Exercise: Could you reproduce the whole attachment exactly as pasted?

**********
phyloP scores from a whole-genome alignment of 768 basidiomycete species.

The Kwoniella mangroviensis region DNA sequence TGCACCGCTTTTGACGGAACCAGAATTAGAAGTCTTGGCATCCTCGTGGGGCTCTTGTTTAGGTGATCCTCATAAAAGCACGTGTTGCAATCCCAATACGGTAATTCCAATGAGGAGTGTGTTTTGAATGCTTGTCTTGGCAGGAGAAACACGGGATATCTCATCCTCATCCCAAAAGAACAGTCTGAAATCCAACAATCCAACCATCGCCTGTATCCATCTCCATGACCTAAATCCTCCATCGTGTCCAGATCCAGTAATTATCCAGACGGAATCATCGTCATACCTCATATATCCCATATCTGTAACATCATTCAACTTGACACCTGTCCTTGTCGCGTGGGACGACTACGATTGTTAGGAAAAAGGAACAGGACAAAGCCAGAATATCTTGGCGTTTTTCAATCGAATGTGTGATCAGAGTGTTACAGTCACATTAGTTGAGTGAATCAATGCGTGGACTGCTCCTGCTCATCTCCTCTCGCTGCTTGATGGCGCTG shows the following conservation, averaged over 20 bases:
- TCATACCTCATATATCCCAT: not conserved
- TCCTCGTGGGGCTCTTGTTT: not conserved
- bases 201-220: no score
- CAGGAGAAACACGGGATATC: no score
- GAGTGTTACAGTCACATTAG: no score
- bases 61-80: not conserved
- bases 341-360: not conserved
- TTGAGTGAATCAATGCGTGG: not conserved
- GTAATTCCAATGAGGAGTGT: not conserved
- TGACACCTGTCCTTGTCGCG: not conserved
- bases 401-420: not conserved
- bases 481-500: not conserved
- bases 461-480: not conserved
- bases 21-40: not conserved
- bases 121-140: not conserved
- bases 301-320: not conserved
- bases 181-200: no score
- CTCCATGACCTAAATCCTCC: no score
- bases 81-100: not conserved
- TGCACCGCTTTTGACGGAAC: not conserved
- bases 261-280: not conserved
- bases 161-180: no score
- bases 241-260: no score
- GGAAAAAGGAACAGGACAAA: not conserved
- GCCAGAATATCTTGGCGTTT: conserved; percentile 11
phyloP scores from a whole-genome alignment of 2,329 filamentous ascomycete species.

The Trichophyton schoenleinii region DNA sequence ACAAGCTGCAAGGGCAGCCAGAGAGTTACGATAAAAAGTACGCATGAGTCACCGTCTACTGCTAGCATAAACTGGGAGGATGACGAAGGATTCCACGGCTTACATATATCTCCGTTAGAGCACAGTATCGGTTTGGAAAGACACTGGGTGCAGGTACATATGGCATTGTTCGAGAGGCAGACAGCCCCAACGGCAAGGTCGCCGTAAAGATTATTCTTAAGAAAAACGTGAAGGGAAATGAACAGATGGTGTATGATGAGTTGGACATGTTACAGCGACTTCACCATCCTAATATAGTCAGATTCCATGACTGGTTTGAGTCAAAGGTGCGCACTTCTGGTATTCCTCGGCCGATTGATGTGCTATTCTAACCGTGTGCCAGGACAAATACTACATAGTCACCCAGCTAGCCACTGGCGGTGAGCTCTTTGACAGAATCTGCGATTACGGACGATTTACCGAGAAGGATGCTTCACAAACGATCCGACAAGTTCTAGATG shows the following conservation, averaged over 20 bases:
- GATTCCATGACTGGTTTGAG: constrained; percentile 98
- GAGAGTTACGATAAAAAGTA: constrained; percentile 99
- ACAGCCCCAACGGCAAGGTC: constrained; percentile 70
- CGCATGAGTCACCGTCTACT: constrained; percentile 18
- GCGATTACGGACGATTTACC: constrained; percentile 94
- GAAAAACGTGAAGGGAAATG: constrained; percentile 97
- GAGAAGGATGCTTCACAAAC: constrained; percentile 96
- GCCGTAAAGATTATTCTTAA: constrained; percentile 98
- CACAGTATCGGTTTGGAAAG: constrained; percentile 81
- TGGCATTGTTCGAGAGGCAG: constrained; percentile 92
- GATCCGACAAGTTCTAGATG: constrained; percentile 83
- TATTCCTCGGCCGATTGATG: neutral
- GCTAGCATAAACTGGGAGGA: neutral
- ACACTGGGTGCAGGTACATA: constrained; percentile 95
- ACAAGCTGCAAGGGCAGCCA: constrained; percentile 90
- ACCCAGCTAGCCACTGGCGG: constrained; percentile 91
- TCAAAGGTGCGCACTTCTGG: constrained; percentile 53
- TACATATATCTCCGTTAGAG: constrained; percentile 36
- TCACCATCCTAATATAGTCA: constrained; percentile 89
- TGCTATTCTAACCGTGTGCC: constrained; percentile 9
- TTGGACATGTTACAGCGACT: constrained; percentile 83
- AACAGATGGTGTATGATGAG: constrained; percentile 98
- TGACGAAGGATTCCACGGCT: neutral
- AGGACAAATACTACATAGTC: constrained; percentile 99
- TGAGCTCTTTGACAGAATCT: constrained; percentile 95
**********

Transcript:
phyloP scores from a whole-genome alignment of 768 basidiomycete species.

The Kwoniella mangroviensis region DNA sequence TGCACCGCTTTTGACGGAACCAGAATTAGAAGTCTTGGCATCCTCGTGGGGCTCTTGTTTAGGTGATCCTCATAAAAGCACGTGTTGCAATCCCAATACGGTAATTCCAATGAGGAGTGTGTTTTGAATGCTTGTCTTGGCAGGAGAAACACGGGATATCTCATCCTCATCCCAAAAGAACAGTCTGAAATCCAACAATCCAACCATCGCCTGTATCCATCTCCATGACCTAAATCCTCCATCGTGTCCAGATCCAGTAATTATCCAGACGGAATCATCGTCATACCTCATATATCCCATATCTGTAACATCATTCAACTTGACACCTGTCCTTGTCGCGTGGGACGACTACGATTGTTAGGAAAAAGGAACAGGACAAAGCCAGAATATCTTGGCGTTTTTCAATCGAATGTGTGATCAGAGTGTTACAGTCACATTAGTTGAGTGAATCAATGCGTGGACTGCTCCTGCTCATCTCCTCTCGCTGCTTGATGGCGCTG shows the following conservation, averaged over 20 bases:
- TCATACCTCATATATCCCAT: not conserved
- TCCTCGTGGGGCTCTTGTTT: not conserved
- bases 201-220: no score
- CAGGAGAAACACGGGATATC: no score
- GAGTGTTACAGTCACATTAG: no score
- bases 61-80: not conserved
- bases 341-360: not conserved
- TTGAGTGAATCAATGCGTGG: not conserved
- GTAATTCCAATGAGGAGTGT: not conserved
- TGACACCTGTCCTTGTCGCG: not conserved
- bases 401-420: not conserved
- bases 481-500: not conserved
- bases 461-480: not conserved
- bases 21-40: not conserved
- bases 121-140: not conserved
- bases 301-320: not conserved
- bases 181-200: no score
- CTCCATGACCTAAATCCTCC: no score
- bases 81-100: not conserved
- TGCACCGCTTTTGACGGAAC: not conserved
- bases 261-280: not conserved
- bases 161-180: no score
- bases 241-260: no score
- GGAAAAAGGAACAGGACAAA: not conserved
- GCCAGAATATCTTGGCGTTT: conserved; percentile 11
phyloP scores from a whole-genome alignment of 2,329 filamentous ascomycete species.

The Trichophyton schoenleinii region DNA sequence ACAAGCTGCAAGGGCAGCCAGAGAGTTACGATAAAAAGTACGCATGAGTCACCGTCTACTGCTAGCATAAACTGGGAGGATGACGAAGGATTCCACGGCTTACATATATCTCCGTTAGAGCACAGTATCGGTTTGGAAAGACACTGGGTGCAGGTACATATGGCATTGTTCGAGAGGCAGACAGCCCCAACGGCAAGGTCGCCGTAAAGATTATTCTTAAGAAAAACGTGAAGGGAAATGAACAGATGGTGTATGATGAGTTGGACATGTTACAGCGACTTCACCATCCTAATATAGTCAGATTCCATGACTGGTTTGAGTCAAAGGTGCGCACTTCTGGTATTCCTCGGCCGATTGATGTGCTATTCTAACCGTGTGCCAGGACAAATACTACATAGTCACCCAGCTAGCCACTGGCGGTGAGCTCTTTGACAGAATCTGCGATTACGGACGATTTACCGAGAAGGATGCTTCACAAACGATCCGACAAGTTCTAGATG shows the following conservation, averaged over 20 bases:
- GATTCCATGACTGGTTTGAG: constrained; percentile 98
- GAGAGTTACGATAAAAAGTA: constrained; percentile 99
- ACAGCCCCAACGGCAAGGTC: constrained; percentile 70
- CGCATGAGTCACCGTCTACT: constrained; percentile 18
- GCGATTACGGACGATTTACC: constrained; percentile 94
- GAAAAACGTGAAGGGAAATG: constrained; percentile 97
- GAGAAGGATGCTTCACAAAC: constrained; percentile 96
- GCCGTAAAGATTATTCTTAA: constrained; percentile 98
- CACAGTATCGGTTTGGAAAG: constrained; percentile 81
- TGGCATTGTTCGAGAGGCAG: constrained; percentile 92
- GATCCGACAAGTTCTAGATG: constrained; percentile 83
- TATTCCTCGGCCGATTGATG: neutral
- GCTAGCATAAACTGGGAGGA: neutral
- ACACTGGGTGCAGGTACATA: constrained; percentile 95
- ACAAGCTGCAAGGGCAGCCA: constrained; percentile 90
- ACCCAGCTAGCCACTGGCGG: constrained; percentile 91
- TCAAAGGTGCGCACTTCTGG: constrained; percentile 53
- TACATATATCTCCGTTAGAG: constrained; percentile 36
- TCACCATCCTAATATAGTCA: constrained; percentile 89
- TGCTATTCTAACCGTGTGCC: constrained; percentile 9
- TTGGACATGTTACAGCGACT: constrained; percentile 83
- AACAGATGGTGTATGATGAG: constrained; percentile 98
- TGACGAAGGATTCCACGGCT: neutral
- AGGACAAATACTACATAGTC: constrained; percentile 99
- TGAGCTCTTTGACAGAATCT: constrained; percentile 95